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Biography

Jeremy Heber

A life lived largely in dirt

Jeremy was born, at a very early age, in Evesham during 1966 and is believed, according to the laws of cause and effect, to be a direct result of the Beatles’ song “Love, love me do”.

Four years later he moved, coincidentally at the same time as his parents, to Bath, where he was brought up and educated,after a fashion, at the cream of local comprehensive schools. He left at the age of seventeen with various qualifications of dubious worth and then spent a year working for a Christian youth organisation on a one-man mission to make school assemblies at least bearable for the thousands of innocent children who are subjected to this subtle form of torture on a daily basis.

Following this he then went to Lampeter in West Wales to study English for three years at Saint David’s University College in the company of the 700 other students and a significantly larger number of sheep.

Fleeing from there in 1988 and finding himself in London, he took up jewellery making as the logical next step after having completed an English degree. (To this day he still cannot spoll.)

A year later he married a beautiful and unwitting girl called Jacqui who is currently teaching primary school children in order to acquire enough patience to be able to spend more time with her husband. In 1995 they moved to a house in Winchester and Jeremy set about converting the whole building into an extended workshop.

Two years later driven out by Jacqui who wanted a small part of her world free from dirt, strange chemicals and polishing dust and by his neighbours who said, “The noise isn’t a problem but you have one machine that makes our windows rattle”, Jeremy moved to a workshop just down the road (whilst continuing to sleep at home)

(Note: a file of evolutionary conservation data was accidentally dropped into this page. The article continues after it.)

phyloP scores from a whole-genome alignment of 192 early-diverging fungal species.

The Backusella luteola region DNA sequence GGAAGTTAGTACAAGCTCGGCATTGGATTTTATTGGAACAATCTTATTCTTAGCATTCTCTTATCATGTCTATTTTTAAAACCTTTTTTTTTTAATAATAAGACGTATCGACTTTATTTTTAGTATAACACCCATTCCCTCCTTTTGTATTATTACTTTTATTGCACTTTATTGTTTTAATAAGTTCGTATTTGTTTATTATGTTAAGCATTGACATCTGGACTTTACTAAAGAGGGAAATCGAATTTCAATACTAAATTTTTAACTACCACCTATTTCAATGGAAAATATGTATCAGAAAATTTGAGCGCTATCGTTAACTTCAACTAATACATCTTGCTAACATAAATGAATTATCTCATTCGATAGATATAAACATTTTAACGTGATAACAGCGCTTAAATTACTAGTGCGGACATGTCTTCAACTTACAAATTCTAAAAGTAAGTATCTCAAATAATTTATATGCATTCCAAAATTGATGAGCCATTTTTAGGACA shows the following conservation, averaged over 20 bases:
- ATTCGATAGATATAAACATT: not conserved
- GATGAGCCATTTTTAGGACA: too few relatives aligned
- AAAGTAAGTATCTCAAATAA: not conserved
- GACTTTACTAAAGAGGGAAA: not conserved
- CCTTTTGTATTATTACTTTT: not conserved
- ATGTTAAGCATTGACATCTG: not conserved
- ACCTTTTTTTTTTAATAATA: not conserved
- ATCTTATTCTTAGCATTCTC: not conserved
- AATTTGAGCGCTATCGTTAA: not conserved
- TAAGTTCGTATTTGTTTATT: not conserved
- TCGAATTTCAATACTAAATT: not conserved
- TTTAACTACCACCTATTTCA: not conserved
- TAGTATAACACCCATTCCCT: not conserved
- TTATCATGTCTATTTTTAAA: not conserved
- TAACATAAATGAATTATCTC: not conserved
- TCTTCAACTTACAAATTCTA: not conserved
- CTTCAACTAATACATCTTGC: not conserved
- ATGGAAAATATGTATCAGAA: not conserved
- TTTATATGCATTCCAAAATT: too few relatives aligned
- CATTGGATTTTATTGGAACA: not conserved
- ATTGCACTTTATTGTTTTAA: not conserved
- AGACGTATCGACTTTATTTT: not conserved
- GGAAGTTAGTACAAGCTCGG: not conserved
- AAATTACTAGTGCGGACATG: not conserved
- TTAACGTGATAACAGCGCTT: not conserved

As the business grew Jeremy began to supply a wide range of shops and galleries around the country and also to make bespoke ranges for companies such as Thomas Pink and the Henley Royal Regatta. To help him deal with the increased demand for his work he employed a series of luckless slaves who worked with him and mocked him relentlessly.

Alongside his various ranges in silver and gold he also undertakes individual commissions and has been known to produce some truly hideous pieces at his customer’s behest. In such cases he manages to stifle any dormant aesthetic sense by remembering the maxim “The customer is always rich.”

In the few hours in which he is not making jewellery, Jeremy is to be found fly-fishing beside one of Hampshire’s famous Chalk-streams. He wishes to make it known that this activity has absolutely nothing to do with maggots or with sitting motionless for hours under a big green umbrella. He has also recently taken up basketball as a vital part of his mid-life crisis and because he can’t afford a sports car. He plays in the 1st division of the West of England Basketball Association league and hobbles along in the wake of his team mates, pretending that he is still 25 years old like the rest of them.

Jeremy and Jacqui have a twelve year old child called Rebecca, or “Spudge” to her friends, and a nine year old boy called Daniel. Their arrival strengthened Jeremy’s resolve to get the business under control so that he can see a little more of them (For some years Spudge referred to the workshop “Daddies house”.)

With this in mind he recently divested himself of his staff, moved to Portishead (a small town tucked into the armpit of Bristol) and found a workshop just around the corner from his home. He now works there in gloridirty jezous isolation and sometimes loses the power of speech for days at a time.

In some distant future, when he is not working quite so hard, Jeremy and Jacqui would like to travel and maybe use the experience that they have gained from business and education in some kind of development work. One day you may find them begging by the side of the road in some far-flung Indian village; if so, please give generously.
Thank you.

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